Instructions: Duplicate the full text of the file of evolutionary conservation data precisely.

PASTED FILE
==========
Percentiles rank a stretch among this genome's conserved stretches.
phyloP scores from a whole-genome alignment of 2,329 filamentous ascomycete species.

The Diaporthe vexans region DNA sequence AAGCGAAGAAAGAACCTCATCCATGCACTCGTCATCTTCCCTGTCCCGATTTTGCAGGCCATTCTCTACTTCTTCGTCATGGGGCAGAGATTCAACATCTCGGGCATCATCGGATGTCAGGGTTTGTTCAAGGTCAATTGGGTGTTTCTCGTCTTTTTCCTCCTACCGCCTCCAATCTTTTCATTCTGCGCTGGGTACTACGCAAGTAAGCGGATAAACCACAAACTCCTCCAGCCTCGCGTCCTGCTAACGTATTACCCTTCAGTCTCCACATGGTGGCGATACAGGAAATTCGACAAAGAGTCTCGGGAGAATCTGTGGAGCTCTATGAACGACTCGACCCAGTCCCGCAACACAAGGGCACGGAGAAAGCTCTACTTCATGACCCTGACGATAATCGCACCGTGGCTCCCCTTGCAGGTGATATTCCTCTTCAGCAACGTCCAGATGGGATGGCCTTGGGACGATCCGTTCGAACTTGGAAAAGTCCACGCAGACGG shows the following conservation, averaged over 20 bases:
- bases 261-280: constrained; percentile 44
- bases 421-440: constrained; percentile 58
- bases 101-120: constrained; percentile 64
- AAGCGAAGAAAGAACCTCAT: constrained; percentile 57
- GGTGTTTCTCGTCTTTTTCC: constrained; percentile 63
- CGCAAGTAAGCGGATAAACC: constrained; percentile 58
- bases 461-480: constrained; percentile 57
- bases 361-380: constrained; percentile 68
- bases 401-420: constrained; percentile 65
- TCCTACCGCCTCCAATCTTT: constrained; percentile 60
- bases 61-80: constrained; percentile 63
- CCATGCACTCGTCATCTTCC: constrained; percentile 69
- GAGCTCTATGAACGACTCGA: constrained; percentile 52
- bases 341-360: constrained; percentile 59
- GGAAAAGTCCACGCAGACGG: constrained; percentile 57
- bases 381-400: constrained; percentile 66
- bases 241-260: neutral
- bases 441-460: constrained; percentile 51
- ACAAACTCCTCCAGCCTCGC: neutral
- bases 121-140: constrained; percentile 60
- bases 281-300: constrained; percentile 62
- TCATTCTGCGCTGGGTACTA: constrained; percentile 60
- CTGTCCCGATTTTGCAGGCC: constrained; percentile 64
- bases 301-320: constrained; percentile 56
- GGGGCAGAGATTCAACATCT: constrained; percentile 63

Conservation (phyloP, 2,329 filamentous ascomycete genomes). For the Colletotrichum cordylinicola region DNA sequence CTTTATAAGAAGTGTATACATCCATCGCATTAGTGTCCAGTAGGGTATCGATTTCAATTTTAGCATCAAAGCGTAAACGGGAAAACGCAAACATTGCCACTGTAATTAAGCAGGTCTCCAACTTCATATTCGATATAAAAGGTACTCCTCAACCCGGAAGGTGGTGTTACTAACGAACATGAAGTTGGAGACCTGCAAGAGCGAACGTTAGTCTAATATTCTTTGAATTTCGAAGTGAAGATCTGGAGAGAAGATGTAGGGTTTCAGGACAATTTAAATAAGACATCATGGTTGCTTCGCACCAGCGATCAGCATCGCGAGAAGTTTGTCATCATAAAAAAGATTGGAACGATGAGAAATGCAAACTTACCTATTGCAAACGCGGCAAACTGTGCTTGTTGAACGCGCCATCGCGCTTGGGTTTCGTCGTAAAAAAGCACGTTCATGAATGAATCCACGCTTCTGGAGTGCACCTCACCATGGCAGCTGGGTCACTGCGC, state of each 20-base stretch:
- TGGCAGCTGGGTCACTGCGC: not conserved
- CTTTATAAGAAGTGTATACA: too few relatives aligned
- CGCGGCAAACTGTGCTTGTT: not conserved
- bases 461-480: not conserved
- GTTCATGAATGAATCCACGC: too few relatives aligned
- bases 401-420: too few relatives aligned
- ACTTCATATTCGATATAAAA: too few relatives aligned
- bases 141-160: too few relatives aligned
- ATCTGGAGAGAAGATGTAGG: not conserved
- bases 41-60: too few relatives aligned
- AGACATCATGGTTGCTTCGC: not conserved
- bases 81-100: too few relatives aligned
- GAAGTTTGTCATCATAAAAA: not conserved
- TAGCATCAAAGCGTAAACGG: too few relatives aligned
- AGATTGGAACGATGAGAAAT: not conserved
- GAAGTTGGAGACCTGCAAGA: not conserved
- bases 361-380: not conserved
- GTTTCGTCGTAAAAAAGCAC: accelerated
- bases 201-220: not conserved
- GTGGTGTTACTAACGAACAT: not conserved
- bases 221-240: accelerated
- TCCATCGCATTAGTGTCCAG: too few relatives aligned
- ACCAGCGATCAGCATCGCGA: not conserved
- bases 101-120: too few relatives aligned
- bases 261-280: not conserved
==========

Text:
Percentiles rank a stretch among this genome's conserved stretches.
phyloP scores from a whole-genome alignment of 2,329 filamentous ascomycete species.

The Diaporthe vexans region DNA sequence AAGCGAAGAAAGAACCTCATCCATGCACTCGTCATCTTCCCTGTCCCGATTTTGCAGGCCATTCTCTACTTCTTCGTCATGGGGCAGAGATTCAACATCTCGGGCATCATCGGATGTCAGGGTTTGTTCAAGGTCAATTGGGTGTTTCTCGTCTTTTTCCTCCTACCGCCTCCAATCTTTTCATTCTGCGCTGGGTACTACGCAAGTAAGCGGATAAACCACAAACTCCTCCAGCCTCGCGTCCTGCTAACGTATTACCCTTCAGTCTCCACATGGTGGCGATACAGGAAATTCGACAAAGAGTCTCGGGAGAATCTGTGGAGCTCTATGAACGACTCGACCCAGTCCCGCAACACAAGGGCACGGAGAAAGCTCTACTTCATGACCCTGACGATAATCGCACCGTGGCTCCCCTTGCAGGTGATATTCCTCTTCAGCAACGTCCAGATGGGATGGCCTTGGGACGATCCGTTCGAACTTGGAAAAGTCCACGCAGACGG shows the following conservation, averaged over 20 bases:
- bases 261-280: constrained; percentile 44
- bases 421-440: constrained; percentile 58
- bases 101-120: constrained; percentile 64
- AAGCGAAGAAAGAACCTCAT: constrained; percentile 57
- GGTGTTTCTCGTCTTTTTCC: constrained; percentile 63
- CGCAAGTAAGCGGATAAACC: constrained; percentile 58
- bases 461-480: constrained; percentile 57
- bases 361-380: constrained; percentile 68
- bases 401-420: constrained; percentile 65
- TCCTACCGCCTCCAATCTTT: constrained; percentile 60
- bases 61-80: constrained; percentile 63
- CCATGCACTCGTCATCTTCC: constrained; percentile 69
- GAGCTCTATGAACGACTCGA: constrained; percentile 52
- bases 341-360: constrained; percentile 59
- GGAAAAGTCCACGCAGACGG: constrained; percentile 57
- bases 381-400: constrained; percentile 66
- bases 241-260: neutral
- bases 441-460: constrained; percentile 51
- ACAAACTCCTCCAGCCTCGC: neutral
- bases 121-140: constrained; percentile 60
- bases 281-300: constrained; percentile 62
- TCATTCTGCGCTGGGTACTA: constrained; percentile 60
- CTGTCCCGATTTTGCAGGCC: constrained; percentile 64
- bases 301-320: constrained; percentile 56
- GGGGCAGAGATTCAACATCT: constrained; percentile 63

Conservation (phyloP, 2,329 filamentous ascomycete genomes). For the Colletotrichum cordylinicola region DNA sequence CTTTATAAGAAGTGTATACATCCATCGCATTAGTGTCCAGTAGGGTATCGATTTCAATTTTAGCATCAAAGCGTAAACGGGAAAACGCAAACATTGCCACTGTAATTAAGCAGGTCTCCAACTTCATATTCGATATAAAAGGTACTCCTCAACCCGGAAGGTGGTGTTACTAACGAACATGAAGTTGGAGACCTGCAAGAGCGAACGTTAGTCTAATATTCTTTGAATTTCGAAGTGAAGATCTGGAGAGAAGATGTAGGGTTTCAGGACAATTTAAATAAGACATCATGGTTGCTTCGCACCAGCGATCAGCATCGCGAGAAGTTTGTCATCATAAAAAAGATTGGAACGATGAGAAATGCAAACTTACCTATTGCAAACGCGGCAAACTGTGCTTGTTGAACGCGCCATCGCGCTTGGGTTTCGTCGTAAAAAAGCACGTTCATGAATGAATCCACGCTTCTGGAGTGCACCTCACCATGGCAGCTGGGTCACTGCGC, state of each 20-base stretch:
- TGGCAGCTGGGTCACTGCGC: not conserved
- CTTTATAAGAAGTGTATACA: too few relatives aligned
- CGCGGCAAACTGTGCTTGTT: not conserved
- bases 461-480: not conserved
- GTTCATGAATGAATCCACGC: too few relatives aligned
- bases 401-420: too few relatives aligned
- ACTTCATATTCGATATAAAA: too few relatives aligned
- bases 141-160: too few relatives aligned
- ATCTGGAGAGAAGATGTAGG: not conserved
- bases 41-60: too few relatives aligned
- AGACATCATGGTTGCTTCGC: not conserved
- bases 81-100: too few relatives aligned
- GAAGTTTGTCATCATAAAAA: not conserved
- TAGCATCAAAGCGTAAACGG: too few relatives aligned
- AGATTGGAACGATGAGAAAT: not conserved
- GAAGTTGGAGACCTGCAAGA: not conserved
- bases 361-380: not conserved
- GTTTCGTCGTAAAAAAGCAC: accelerated
- bases 201-220: not conserved
- GTGGTGTTACTAACGAACAT: not conserved
- bases 221-240: accelerated
- TCCATCGCATTAGTGTCCAG: too few relatives aligned
- ACCAGCGATCAGCATCGCGA: not conserved
- bases 101-120: too few relatives aligned
- bases 261-280: not conserved